Coho Salmon

Discussion in 'Homesteading Questions' started by ox, Dec 25, 2004.

  1. ox

    ox Well-Known Member

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    We we are totally in a mode of excitement here on the homestead. In mid December a large run of Pacific Coho Salmon have come up the creek running through Singing Falls. Joe Hall Creek, Elk Creek, Browny Creek, Tyson Creek. All these streams are connected in our immediate vicinity and go about 90 miles to the Ocean. Joe Hall cuts diagonally through our stewardship. This is a major event since it has not happened since the 1940's according to the elders here and the state/federal biologist. We've been here 15 years and have never seen the like. I put together an html page at our site to describe what's going on and what we plan to do to keep it happening if we can. There's some short mpgs to watch also
    stream-restoration.html
    These fish are amazing and huge. I am accustomed to seeing lots of fish in our creek but these behomoths are incredible to watch. Even some of the old timers cried when they heard of it.
    See what you think and I'm open to input on gettings the federals involved.
     
  2. caballoviejo

    caballoviejo Well-Known Member

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    Congrats! Its one of the beautiful things you can see living on land. Fun to hear about it, better to be able to experience it, I figure maybe a millionth of less of a percent of the land (or less) in the US have people living there that can every directly experience a samon run, much less a big fish-flopping-everywhere-one.
     

  3. blufford

    blufford Well-Known Member Supporter

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    When I die I would like to come back as a Grizzly Bear and eat some of these salmon. Please make sure they don't add any food coloring to them!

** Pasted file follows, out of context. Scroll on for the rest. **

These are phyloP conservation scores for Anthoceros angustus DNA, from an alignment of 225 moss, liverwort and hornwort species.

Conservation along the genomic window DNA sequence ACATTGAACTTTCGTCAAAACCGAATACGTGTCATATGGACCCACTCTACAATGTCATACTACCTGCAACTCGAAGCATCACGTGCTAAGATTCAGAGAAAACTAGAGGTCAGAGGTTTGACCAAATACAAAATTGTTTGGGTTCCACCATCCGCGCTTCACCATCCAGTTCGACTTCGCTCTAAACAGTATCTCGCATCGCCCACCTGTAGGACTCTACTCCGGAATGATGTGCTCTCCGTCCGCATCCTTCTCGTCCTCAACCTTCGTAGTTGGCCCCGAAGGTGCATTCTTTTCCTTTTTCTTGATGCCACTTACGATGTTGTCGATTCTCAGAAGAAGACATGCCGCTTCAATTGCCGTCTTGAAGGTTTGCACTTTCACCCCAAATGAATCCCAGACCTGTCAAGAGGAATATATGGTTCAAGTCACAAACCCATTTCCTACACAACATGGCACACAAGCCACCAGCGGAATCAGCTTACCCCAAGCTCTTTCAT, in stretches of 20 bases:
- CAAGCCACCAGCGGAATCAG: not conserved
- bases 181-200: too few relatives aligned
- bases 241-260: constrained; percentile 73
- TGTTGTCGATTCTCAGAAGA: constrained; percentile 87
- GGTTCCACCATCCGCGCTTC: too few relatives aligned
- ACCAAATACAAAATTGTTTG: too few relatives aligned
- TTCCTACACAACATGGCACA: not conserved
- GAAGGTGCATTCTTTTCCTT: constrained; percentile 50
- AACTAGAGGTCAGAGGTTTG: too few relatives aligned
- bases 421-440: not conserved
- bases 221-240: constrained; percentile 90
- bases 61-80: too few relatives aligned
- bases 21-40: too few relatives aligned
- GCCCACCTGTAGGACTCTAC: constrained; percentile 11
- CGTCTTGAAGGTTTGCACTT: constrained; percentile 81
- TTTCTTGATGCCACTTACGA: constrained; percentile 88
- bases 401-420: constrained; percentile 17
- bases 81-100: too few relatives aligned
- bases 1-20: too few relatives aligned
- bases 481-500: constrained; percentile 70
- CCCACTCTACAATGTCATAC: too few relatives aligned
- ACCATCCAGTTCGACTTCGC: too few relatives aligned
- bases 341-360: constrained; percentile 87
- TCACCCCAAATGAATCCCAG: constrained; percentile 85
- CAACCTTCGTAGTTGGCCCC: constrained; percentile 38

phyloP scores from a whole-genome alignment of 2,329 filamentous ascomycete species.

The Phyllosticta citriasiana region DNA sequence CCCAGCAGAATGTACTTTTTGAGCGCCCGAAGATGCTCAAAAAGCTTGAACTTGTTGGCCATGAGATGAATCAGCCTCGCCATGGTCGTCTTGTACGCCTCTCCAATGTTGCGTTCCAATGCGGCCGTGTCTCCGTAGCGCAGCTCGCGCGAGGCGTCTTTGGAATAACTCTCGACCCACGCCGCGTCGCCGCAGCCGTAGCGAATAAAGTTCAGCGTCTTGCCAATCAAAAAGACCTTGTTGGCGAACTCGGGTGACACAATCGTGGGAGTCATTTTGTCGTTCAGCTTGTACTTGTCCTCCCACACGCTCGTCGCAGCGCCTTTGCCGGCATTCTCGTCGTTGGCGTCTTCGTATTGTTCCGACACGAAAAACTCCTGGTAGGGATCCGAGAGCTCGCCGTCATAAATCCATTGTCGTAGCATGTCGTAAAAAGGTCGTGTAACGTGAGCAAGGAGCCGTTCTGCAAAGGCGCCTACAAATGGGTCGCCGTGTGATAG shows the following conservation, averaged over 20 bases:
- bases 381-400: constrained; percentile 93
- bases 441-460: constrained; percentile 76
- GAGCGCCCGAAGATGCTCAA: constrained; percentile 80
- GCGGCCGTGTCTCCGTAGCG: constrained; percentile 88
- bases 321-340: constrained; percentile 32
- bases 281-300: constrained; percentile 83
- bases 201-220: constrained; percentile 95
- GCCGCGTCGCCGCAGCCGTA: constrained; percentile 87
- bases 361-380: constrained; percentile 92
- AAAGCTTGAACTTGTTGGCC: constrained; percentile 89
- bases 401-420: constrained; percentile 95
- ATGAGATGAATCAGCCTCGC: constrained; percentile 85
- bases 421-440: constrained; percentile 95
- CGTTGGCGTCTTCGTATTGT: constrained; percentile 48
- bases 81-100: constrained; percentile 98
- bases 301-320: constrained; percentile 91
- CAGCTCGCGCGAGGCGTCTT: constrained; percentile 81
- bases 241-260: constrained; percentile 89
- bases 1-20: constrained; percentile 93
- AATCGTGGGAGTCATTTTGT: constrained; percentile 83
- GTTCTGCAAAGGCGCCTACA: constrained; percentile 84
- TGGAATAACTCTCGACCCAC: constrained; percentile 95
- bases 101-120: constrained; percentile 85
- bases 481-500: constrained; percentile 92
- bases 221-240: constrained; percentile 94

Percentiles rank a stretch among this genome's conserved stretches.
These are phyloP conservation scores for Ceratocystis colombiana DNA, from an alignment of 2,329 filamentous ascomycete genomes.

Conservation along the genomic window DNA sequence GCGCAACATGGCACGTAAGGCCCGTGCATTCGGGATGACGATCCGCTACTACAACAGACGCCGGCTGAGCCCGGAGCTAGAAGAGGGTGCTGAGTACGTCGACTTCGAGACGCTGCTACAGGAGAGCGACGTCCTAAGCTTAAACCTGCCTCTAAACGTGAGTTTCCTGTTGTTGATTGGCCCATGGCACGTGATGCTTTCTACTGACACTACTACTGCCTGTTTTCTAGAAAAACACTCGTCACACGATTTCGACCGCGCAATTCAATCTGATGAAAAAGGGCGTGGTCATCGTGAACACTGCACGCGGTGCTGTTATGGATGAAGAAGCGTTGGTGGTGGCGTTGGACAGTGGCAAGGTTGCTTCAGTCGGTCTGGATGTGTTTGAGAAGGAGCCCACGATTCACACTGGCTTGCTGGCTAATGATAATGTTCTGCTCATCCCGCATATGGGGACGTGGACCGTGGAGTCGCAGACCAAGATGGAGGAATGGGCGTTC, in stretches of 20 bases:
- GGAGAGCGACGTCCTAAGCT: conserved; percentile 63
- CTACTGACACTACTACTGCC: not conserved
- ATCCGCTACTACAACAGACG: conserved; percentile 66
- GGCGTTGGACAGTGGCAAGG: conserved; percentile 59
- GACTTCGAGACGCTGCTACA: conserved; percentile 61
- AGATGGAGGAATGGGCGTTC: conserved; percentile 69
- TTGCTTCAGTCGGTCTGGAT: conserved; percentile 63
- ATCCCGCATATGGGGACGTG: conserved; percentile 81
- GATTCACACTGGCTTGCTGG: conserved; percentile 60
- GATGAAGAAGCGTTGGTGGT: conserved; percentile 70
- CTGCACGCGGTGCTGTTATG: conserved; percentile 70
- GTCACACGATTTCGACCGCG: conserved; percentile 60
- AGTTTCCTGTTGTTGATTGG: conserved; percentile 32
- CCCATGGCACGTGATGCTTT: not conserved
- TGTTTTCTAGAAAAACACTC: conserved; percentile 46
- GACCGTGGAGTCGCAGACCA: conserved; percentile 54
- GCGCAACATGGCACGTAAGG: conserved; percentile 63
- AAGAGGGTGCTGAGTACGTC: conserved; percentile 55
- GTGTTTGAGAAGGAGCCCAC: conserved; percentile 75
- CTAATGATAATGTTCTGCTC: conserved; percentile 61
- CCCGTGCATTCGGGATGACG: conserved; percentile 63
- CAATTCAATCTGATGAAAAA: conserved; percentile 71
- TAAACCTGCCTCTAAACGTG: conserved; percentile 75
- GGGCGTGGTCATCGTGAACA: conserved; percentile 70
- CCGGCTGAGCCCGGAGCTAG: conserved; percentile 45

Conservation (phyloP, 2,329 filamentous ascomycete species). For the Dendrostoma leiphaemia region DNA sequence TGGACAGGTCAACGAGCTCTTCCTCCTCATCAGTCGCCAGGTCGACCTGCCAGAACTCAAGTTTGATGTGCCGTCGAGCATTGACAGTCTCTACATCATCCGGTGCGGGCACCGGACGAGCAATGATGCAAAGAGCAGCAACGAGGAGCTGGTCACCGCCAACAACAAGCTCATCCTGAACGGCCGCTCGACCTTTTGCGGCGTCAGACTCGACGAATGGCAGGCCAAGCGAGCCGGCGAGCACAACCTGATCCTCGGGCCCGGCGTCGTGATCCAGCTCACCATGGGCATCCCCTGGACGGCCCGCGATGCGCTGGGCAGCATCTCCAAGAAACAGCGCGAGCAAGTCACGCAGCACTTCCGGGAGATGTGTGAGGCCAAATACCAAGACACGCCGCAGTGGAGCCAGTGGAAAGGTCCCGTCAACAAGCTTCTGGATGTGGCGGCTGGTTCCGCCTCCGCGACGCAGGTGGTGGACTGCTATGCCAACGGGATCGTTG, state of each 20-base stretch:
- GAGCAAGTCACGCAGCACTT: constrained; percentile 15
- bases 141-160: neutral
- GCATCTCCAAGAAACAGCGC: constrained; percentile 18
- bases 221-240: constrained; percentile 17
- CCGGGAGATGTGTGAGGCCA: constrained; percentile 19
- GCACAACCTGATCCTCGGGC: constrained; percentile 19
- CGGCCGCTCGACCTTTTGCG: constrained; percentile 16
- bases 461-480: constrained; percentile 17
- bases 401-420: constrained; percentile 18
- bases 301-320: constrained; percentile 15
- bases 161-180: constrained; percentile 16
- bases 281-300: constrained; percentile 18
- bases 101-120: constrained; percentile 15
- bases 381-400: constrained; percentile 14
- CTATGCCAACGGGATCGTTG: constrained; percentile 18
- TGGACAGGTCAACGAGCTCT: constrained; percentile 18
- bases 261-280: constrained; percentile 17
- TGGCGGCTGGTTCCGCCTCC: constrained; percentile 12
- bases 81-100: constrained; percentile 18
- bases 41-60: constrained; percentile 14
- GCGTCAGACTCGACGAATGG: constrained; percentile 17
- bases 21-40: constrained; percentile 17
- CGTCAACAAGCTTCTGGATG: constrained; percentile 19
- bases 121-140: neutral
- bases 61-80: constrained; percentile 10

4. bare

    bare Head Muderator

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    Can you imagine sitting in your wickiup a couple hundred years ago? Staying close to the fire, trying to keep warm on a cold December morning? Wishing wisfully for something to eat other than dried pemmican...and you hear a loud splash from the creek? What a gift!

    Looking forward to your still photos.
     
  5. ratherbefishin

    ratherbefishin Well-Known Member

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    very gratifying-coho will spawn in almost any small stream or ditch and clearing debris so as to allow them access upstream is well worth the effort when you see salmon returning to their historical spawning grounds.
    Hopefully the surrounding land will be able to support clean water flows,streamside shade and ennough vegetation to prevent flooding and washing out redds, as well as a slow release in the summer months to keep stream levels high ennough to prevent pools drying up
    One question- was there a remnent of spawners in the existing streams, or did it require stocking from another stream in order to restore the run?
     
  6. ox

    ox Well-Known Member

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    Just got a boat load of stills for the website and I'' get them up today some time. It's amazing. I have an old Cow Creek indian for a neighbor, former tribal chairman, and he is really excited about this run. He doesn't understand.